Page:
• Employees in these occupations need anywhere from a few months to one year of working with experienced employees.

A high school diploma is sufficient for most jobs in textile, apparel, and furnishings occupations. Most people learn their jobs by working alongside more experienced workers.

Education and training. Most workers in these jobs have a high school diploma or less education. However, applicants with postsecondary vocational training or previous work experience may have a better chance of getting a more skilled job and advancing to a supervisory position.

Machine operators usually are trained on the job by more experienced employees or by machinery manufacturers’ representatives. Operators begin with simple tasks and are assigned more difficult operations as they gain experience.

Precision shoe and leather workers and repairers generally also learn their skills on the job. Manual dexterity and the mechanical aptitude to work with handtools and machines are important in shoe repair and leatherworking. Shoe and leather workers who produce custom goods should have artistic ability as well. Beginners start as helpers for experienced workers, but, in manufacturing, they may attend more formal in-house training programs. Beginners gradually take on more tasks until they are fully qualified workers, a process that takes about 2 years in an apprenticeship program or as a helper in a shop. Other workers spend 6 months to a year in a vocational training program. Learning to make saddles takes longer. Shoe repairers need to keep their skills up to date to work with the rapidly changing footwear styles and materials. Some attend trade shows or specialized training seminars and workshops in custom shoemaking, shoe repair, and other leatherwork sponsored by associations.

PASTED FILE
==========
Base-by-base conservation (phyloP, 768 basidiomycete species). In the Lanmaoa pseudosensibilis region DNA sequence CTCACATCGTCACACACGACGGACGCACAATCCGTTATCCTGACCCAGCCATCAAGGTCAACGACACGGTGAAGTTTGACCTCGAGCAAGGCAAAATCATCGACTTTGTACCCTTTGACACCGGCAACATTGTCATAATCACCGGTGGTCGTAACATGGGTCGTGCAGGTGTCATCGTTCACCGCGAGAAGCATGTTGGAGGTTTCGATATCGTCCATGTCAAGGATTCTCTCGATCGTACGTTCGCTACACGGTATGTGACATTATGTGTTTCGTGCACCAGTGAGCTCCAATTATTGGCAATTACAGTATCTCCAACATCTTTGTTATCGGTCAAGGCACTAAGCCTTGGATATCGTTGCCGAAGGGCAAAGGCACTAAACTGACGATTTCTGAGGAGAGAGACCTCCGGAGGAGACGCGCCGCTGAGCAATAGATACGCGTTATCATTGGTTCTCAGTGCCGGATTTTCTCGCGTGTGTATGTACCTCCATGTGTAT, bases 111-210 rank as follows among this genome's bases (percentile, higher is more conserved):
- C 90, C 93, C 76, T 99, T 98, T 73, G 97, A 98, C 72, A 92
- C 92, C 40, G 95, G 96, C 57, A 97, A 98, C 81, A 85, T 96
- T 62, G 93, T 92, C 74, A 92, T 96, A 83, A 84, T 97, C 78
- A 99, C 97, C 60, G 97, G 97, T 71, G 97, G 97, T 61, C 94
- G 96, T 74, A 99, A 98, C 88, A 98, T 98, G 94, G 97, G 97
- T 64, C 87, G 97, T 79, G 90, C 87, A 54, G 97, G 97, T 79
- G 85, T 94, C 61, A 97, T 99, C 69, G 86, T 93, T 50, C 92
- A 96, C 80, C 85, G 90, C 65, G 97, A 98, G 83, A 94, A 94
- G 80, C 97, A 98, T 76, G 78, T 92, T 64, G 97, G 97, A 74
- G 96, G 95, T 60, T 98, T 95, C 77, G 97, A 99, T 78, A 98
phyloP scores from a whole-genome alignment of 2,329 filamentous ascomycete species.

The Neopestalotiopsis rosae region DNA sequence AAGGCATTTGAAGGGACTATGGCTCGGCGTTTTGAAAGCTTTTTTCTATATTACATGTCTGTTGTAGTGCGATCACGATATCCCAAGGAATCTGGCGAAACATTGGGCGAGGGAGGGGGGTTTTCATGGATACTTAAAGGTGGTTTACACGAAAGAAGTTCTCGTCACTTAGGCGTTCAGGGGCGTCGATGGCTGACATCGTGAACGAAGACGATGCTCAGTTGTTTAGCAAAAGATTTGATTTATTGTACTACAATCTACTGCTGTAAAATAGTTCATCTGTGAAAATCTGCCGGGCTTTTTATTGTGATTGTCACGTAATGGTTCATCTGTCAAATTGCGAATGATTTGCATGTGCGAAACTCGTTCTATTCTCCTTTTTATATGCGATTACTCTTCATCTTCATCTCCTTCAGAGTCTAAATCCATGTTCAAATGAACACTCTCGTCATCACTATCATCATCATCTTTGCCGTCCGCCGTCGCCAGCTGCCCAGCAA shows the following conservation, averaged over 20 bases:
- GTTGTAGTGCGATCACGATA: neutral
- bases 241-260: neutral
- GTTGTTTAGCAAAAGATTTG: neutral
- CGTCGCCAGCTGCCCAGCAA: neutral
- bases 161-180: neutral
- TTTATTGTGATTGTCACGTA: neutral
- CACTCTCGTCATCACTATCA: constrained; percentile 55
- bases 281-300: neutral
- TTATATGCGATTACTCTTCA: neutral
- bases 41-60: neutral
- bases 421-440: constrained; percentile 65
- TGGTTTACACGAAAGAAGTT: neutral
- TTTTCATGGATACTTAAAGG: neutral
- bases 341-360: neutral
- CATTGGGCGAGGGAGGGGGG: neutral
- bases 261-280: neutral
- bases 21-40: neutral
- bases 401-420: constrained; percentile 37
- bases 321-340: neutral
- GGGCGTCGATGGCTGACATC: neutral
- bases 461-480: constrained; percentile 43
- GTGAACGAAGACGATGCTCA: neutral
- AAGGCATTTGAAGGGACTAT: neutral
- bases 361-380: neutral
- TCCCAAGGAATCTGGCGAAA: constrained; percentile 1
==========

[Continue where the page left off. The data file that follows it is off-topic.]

Custom tailors, dressmakers, and sewers often have previous experience in apparel production, design, or alteration. Knowledge of fabrics, design, and construction is very important. Custom tailors sometimes learn these skills through courses in high school or a community college. Some experienced custom tailors open their own tailoring shop. Custom tailoring is a highly competitive field, however, and training in small-business operations can mean the difference between success and failure.

Laundry and dry cleaning workers usually learn on the job also. Although laundries and drycleaners prefer entrants with previous work experience, they routinely hire inexperienced workers.

Most upholsterers learn their skills on the job, but a few do so through apprenticeships. Inexperienced persons also may take training in basic upholstery in vocational schools and some community colleges. The length of training may vary from 6 weeks to 3 years. Upholsterers who work on custom-made pieces may train for 8 to 10 years.

Other qualifications. In manufacturing, textile and apparel workers need good hand-eye coordination, manual dexterity, physical stamina, and the ability to perform repetitive tasks for long periods. As machinery in the industry continues to become more complex, knowledge of the basics of computers and electronics will increasingly be an asset. In addition, the trends toward cross-training of operators and working in teams will increase the time needed to become fully trained on all machines and require interpersonal skills to work effectively with others.